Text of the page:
Lessons learned in lockdown

Hope is in many senses about growth. If we are human then we will age and we will also hopefully learn and grow in wisdom as we get older. We can learn from our mistakes and then we can embrace new patterns of behaviour and thinking.

I want to share with you some of the important lessons I have learnt in lockdown which may help anyone who is struggling. Although lockdown has eased, we are still in the midst of a worldwide pandemic and that must always be borne in mind.

  1. Material possessions are unimportant. I always placed value on my possessions, however I now value health and family way above these things. Possessions can be replaced, whereas people cannot.
  2. Don’t sweat the small stuff. I think things may not be as important as we sometimes feel they are. For example, hoovering can wait a day, clothes shopping isn’t essential, ironing can wait too.
  3. People value conversation. At this point in time I believe we as humans need to support one another more than ever. We are in this together.
  4. Life is precious. I am researching the virus, so I know how it spreads and how to keep myself as safe as possible (in my opinion wearing a mask, avoiding unnecessary trips, avoiding the beach, meeting outside preferably in a garden as much as possible and plenty of hand washing).
  5. Find activities that can be done at home. It is possible we may have a further lockdown if the R rate increases. I am training myself to enjoy being home more. I like writing (check out Reedsy Prompts), blogging and gardening.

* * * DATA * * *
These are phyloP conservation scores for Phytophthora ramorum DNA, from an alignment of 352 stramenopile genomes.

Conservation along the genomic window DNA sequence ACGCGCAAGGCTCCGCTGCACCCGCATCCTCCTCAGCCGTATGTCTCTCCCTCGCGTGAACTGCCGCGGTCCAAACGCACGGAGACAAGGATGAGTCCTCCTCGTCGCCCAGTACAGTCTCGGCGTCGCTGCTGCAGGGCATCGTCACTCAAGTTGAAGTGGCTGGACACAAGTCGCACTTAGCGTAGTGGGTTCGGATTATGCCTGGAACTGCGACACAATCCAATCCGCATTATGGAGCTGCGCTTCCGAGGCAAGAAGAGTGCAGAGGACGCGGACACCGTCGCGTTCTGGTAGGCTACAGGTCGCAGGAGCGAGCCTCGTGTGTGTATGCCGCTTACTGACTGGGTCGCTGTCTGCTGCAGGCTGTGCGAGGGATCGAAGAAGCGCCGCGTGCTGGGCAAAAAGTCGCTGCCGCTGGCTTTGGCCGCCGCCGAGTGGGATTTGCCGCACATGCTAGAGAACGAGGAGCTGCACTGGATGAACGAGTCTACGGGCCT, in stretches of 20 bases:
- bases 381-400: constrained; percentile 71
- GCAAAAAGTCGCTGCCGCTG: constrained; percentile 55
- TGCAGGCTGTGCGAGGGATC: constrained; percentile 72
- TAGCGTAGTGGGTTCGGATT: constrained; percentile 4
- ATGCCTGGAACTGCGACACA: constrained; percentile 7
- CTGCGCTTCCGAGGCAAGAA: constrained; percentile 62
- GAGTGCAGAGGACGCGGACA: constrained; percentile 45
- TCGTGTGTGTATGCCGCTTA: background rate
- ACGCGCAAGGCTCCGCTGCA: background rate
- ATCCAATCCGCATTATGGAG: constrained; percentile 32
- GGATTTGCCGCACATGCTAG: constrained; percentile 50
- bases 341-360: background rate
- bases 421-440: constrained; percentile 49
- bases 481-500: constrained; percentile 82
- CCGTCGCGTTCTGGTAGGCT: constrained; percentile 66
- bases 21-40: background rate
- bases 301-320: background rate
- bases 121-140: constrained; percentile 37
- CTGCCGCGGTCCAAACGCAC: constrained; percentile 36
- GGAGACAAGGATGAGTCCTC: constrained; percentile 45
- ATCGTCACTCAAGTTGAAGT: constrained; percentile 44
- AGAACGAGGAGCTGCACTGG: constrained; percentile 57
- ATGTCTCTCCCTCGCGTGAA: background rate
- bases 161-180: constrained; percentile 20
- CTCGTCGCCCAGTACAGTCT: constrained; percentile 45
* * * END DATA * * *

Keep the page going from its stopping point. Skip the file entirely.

Today’s recipe of hope is to create a lockdown safety plan. This can be done with your family. My family regularly discuss how to keep ourselves safe and we do not take unnecessary risks. We have government guidelines, but at the end of the day I think it is important we try to keep ourselves and other humans safe as much as possible.

Keep safe everyone X

Published by hope2020exchangingdisappointmentforhope

I am a qualified social worker and run a community project for vulnerable adults. I am passionate about social justice. I feel that every life matters. No-one is insignificant or invaluable. I also believe that everyone has the power to change, although some may not wish to. Essentially, I believe in hope. Hope Wells is my writing name.

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